All parties must consent to the recording or the disclosure of the contents of any wire, oral or electronic communication in Florida. Recording, disclosing, or endeavoring to disclose without the consent of all parties is a felony, unless the interception is a first offense committed without any illegal purpose, and not for commercial gain. Fla. Stat. ch. 934.03. These first offenses and the interception of cellular frequencies are misdemeanors. State v. News-Press Pub. Co., 338 So. 2d 1313 (1976).
Under the statute, consent is not required for the taping of a non-electronic communication uttered by a person who does not have a reasonable expectation of privacy in that communication.
See definition of “oral communication,” Fla. Stat. ch. 934.02. See also Stevenson v. State, 667 So.2d 410 (Fla. Dist. Ct. App. 1996); Paredes v. State, 760 So.2d 167 (Fla. Dist. Ct. App. 2000).
In Cohen Brothers, LLC v. ME Corp., S.A., 872 So.2d 321 (Fla. Dist. Ct. App. 2004), the District Court of Appeal for the Third District of Florida held that members of a limited liability company’s (LLC) management committee did not have a reasonable expectation of privacy with respect to participation in telephone conference calls with other committee members to discuss continued financing of the LLC, and thus could not hold the committee members liable for recording the conference calls.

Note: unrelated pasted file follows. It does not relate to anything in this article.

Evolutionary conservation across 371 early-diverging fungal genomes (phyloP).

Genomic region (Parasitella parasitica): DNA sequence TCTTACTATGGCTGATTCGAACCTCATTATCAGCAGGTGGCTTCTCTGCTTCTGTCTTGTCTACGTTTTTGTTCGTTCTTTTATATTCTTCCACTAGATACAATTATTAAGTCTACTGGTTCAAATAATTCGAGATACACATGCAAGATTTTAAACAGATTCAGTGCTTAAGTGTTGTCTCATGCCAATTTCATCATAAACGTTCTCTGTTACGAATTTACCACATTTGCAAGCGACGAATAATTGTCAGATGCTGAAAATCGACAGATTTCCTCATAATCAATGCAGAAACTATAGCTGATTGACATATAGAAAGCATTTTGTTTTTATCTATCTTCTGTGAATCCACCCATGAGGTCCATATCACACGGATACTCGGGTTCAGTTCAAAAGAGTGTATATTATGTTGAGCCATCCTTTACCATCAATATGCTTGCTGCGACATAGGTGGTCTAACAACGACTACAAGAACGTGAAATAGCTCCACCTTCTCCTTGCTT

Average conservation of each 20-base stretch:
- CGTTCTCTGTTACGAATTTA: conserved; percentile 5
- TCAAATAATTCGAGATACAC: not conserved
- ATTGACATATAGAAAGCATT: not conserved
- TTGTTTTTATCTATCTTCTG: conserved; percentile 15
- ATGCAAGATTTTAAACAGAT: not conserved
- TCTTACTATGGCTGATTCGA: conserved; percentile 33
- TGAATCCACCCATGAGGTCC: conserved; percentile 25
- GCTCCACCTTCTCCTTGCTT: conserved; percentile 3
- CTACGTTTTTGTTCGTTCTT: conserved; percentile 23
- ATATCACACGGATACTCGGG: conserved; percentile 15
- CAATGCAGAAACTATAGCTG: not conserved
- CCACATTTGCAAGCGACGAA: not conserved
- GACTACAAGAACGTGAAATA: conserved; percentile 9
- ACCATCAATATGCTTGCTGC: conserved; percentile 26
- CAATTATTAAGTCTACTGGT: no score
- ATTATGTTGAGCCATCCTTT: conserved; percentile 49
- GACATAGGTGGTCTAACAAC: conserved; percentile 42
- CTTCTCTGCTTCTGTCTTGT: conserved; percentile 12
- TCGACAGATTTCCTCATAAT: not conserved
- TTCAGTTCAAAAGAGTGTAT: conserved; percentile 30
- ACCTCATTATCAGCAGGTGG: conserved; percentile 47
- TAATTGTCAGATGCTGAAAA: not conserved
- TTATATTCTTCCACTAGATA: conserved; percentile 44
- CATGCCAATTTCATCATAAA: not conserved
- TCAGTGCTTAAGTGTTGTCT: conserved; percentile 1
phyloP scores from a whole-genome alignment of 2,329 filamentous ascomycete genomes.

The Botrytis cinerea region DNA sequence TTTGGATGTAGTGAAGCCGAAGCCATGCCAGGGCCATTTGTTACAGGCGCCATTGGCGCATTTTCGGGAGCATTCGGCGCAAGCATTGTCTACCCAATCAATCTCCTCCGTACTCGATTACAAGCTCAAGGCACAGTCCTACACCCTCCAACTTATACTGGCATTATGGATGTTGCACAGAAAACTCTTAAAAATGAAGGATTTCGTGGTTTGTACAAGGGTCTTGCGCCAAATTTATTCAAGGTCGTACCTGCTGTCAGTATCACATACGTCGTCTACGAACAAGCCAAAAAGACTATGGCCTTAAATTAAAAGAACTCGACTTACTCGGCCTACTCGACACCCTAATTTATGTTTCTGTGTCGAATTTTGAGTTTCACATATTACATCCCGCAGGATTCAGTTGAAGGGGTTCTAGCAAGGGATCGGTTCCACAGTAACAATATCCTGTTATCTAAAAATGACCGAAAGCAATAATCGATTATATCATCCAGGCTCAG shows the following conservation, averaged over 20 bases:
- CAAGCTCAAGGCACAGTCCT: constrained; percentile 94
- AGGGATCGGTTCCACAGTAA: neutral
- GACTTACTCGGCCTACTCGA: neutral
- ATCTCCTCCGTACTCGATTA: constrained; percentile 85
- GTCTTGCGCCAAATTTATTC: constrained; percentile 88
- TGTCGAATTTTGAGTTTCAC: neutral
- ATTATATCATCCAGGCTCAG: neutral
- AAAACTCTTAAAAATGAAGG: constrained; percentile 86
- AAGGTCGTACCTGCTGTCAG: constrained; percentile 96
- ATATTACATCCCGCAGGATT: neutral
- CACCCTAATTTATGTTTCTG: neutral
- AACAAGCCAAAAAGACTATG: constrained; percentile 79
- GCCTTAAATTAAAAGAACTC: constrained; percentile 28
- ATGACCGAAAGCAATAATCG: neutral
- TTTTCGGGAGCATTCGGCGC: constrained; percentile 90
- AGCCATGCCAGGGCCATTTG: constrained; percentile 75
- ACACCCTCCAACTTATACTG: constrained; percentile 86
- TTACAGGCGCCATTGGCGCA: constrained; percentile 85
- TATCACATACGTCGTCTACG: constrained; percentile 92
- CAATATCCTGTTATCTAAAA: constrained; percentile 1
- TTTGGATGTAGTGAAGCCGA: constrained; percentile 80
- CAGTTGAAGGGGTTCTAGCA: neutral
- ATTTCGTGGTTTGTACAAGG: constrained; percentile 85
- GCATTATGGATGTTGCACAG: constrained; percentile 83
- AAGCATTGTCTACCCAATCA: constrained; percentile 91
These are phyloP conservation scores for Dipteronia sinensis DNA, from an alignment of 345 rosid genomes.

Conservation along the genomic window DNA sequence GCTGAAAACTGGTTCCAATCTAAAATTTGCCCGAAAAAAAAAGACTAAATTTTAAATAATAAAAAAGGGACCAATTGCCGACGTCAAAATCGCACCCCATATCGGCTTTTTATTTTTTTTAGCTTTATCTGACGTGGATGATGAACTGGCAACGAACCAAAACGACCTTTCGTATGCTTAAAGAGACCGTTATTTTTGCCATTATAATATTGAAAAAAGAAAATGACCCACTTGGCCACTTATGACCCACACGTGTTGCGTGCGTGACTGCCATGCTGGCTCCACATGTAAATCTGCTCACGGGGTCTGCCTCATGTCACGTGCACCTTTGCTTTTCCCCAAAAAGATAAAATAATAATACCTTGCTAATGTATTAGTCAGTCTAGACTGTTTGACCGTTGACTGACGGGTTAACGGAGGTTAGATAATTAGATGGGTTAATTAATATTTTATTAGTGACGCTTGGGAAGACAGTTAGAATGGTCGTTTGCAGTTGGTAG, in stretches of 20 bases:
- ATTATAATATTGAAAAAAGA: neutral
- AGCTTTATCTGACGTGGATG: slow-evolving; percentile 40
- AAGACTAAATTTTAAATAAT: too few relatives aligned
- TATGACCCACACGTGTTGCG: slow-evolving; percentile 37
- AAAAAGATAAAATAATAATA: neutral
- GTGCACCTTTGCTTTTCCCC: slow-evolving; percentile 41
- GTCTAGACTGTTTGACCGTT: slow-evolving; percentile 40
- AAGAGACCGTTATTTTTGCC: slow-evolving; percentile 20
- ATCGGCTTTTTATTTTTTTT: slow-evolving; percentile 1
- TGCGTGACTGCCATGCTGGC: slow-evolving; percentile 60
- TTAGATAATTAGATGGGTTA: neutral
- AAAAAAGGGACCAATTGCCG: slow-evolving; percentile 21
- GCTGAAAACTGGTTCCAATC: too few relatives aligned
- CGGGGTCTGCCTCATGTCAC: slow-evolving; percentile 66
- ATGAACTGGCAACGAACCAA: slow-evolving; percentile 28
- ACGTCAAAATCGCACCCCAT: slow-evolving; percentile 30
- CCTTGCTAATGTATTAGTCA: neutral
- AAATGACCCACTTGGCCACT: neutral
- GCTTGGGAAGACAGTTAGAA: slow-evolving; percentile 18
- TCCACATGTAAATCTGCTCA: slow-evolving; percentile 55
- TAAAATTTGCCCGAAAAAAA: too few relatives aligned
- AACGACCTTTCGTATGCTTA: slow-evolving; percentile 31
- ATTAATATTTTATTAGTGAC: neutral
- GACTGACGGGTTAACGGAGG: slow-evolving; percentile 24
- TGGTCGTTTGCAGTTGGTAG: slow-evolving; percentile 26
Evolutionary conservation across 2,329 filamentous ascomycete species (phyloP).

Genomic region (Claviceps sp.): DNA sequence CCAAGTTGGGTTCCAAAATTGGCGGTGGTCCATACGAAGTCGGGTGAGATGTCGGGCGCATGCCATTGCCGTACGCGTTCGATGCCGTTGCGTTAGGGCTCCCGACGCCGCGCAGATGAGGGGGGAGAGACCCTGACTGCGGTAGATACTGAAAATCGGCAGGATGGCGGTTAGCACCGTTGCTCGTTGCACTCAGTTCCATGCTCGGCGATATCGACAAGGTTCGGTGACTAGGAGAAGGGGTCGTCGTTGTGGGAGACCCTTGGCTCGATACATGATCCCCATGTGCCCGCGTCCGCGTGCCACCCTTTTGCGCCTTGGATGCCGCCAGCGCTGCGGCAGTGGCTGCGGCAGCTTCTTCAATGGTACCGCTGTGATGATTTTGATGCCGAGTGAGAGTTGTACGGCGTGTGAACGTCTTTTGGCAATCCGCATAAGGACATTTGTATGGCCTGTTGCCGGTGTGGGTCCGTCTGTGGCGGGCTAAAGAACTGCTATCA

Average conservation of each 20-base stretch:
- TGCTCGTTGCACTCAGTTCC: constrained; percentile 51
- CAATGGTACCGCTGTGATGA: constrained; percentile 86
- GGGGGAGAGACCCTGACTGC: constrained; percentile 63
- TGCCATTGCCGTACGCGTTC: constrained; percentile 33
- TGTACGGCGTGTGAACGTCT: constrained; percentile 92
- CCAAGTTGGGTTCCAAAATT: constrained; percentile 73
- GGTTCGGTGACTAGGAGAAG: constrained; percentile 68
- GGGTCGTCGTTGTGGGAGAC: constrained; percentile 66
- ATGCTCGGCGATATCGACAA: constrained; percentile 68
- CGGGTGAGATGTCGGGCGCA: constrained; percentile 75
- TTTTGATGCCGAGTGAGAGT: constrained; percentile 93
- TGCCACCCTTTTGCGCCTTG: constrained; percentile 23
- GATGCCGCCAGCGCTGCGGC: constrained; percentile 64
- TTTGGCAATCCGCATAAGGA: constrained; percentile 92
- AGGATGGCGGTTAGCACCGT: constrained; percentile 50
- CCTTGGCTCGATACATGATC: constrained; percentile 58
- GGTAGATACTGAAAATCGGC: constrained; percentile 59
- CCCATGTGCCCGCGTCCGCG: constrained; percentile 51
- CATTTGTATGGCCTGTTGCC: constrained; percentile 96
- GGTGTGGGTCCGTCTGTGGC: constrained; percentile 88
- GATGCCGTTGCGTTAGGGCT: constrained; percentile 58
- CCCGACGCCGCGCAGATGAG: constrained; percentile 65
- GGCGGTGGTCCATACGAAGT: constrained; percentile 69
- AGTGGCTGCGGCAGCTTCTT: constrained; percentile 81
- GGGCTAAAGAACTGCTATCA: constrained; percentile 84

A federal appellate court has held that because only interceptions made through an “electronic, mechanical or other device” are illegal under Florida law, telephones used in the ordinary course of business to record conversations do not violate the law. The court found that business telephones are not the type of devices addressed in the law and, thus, that a life insurance company did not violate the law when it routinely recorded business-related calls on its business extensions. Royal Health Care Servs., Inc. v. Jefferson-Pilot Life Ins. Co., 924 F.2d 215 (11th Cir. 1991).
Anyone whose communications have been illegally intercepted may recover actual damages or $100 for each day of violation or $1,000, whichever is greater, along with punitive damages, attorney fees and litigation costs. Fla. Stat. ch. 934.10.